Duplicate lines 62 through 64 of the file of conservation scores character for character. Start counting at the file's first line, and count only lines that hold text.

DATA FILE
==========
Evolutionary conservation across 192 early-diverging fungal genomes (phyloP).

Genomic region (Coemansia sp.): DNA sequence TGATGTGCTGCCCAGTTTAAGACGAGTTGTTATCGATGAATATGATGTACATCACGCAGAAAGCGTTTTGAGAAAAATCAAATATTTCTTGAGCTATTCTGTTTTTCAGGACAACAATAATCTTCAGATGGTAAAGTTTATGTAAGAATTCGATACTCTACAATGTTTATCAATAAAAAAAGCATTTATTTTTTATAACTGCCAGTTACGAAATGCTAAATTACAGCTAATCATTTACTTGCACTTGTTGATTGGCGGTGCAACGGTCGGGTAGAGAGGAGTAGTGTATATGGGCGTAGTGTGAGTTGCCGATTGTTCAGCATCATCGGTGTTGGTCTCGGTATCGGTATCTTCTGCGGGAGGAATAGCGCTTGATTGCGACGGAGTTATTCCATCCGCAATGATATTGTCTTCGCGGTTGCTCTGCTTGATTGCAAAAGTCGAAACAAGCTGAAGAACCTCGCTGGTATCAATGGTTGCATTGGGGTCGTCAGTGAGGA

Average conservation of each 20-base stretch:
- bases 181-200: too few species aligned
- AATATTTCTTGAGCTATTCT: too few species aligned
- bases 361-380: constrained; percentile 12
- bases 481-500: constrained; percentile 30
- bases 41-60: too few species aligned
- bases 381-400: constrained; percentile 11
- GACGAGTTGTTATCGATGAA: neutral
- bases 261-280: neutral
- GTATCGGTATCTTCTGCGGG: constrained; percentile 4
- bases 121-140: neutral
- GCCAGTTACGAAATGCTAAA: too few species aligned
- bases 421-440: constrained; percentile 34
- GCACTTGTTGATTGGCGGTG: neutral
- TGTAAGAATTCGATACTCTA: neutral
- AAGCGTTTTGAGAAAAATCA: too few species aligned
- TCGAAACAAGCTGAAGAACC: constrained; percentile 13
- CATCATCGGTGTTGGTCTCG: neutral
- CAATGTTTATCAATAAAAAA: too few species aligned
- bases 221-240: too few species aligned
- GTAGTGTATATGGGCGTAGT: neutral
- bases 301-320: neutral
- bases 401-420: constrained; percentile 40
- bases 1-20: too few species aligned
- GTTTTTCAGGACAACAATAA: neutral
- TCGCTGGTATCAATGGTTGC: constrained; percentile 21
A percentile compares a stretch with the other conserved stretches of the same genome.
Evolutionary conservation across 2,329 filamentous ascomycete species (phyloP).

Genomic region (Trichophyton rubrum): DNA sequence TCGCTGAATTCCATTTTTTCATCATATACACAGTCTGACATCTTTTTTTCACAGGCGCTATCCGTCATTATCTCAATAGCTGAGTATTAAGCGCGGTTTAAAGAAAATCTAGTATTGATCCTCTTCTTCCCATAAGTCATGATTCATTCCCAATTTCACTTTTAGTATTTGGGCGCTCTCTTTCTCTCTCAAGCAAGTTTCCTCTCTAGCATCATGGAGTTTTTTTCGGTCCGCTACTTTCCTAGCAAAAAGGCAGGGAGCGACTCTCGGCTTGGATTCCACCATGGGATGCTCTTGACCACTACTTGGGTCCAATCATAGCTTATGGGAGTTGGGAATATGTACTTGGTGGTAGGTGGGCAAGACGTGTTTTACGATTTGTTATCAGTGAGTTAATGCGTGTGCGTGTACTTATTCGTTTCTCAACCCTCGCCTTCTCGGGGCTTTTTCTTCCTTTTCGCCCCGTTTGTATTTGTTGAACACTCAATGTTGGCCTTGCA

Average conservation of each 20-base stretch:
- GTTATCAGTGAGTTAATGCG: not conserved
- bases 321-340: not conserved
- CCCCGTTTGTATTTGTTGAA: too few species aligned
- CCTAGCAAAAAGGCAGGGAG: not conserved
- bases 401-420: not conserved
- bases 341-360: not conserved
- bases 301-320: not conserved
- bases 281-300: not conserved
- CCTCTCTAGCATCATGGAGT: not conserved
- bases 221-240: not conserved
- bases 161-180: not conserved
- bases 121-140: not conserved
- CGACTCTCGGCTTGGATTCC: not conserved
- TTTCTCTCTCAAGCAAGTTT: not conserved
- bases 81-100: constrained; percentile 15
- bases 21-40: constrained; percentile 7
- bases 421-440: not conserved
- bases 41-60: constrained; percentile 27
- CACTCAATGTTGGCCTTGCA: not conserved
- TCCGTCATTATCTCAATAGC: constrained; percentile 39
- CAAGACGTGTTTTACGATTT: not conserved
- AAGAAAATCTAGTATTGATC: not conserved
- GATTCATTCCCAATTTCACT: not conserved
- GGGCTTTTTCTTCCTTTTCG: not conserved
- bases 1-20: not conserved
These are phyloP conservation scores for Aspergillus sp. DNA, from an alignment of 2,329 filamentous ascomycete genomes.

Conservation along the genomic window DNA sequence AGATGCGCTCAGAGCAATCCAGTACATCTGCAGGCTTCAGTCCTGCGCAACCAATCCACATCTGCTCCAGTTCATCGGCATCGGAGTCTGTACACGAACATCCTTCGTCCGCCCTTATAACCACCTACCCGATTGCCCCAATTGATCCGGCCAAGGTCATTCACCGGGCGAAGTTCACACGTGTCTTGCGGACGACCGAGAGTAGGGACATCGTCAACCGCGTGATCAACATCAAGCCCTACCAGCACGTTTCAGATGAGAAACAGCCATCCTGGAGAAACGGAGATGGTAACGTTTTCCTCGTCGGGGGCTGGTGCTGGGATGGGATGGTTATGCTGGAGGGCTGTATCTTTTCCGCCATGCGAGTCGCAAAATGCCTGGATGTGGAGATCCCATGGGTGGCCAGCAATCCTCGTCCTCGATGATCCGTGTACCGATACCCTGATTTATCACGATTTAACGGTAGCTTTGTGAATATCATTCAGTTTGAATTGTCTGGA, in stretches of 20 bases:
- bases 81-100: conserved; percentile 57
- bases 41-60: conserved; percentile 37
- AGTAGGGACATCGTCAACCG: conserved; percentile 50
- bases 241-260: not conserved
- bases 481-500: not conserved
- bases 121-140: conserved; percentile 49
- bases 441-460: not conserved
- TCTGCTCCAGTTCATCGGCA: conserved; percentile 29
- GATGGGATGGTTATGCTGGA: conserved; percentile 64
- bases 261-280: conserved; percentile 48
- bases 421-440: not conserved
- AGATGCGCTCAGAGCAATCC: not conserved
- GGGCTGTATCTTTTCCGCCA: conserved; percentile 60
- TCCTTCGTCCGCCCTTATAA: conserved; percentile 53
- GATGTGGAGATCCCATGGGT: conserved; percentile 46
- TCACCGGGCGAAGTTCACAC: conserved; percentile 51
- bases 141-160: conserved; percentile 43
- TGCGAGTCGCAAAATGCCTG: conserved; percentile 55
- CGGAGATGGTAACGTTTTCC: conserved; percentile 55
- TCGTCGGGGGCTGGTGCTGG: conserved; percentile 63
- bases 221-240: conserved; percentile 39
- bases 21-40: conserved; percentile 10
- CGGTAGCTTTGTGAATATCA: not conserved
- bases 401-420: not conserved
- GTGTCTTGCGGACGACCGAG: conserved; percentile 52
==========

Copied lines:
- AGTAGGGACATCGTCAACCG: conserved; percentile 50
- bases 241-260: not conserved
- bases 481-500: not conserved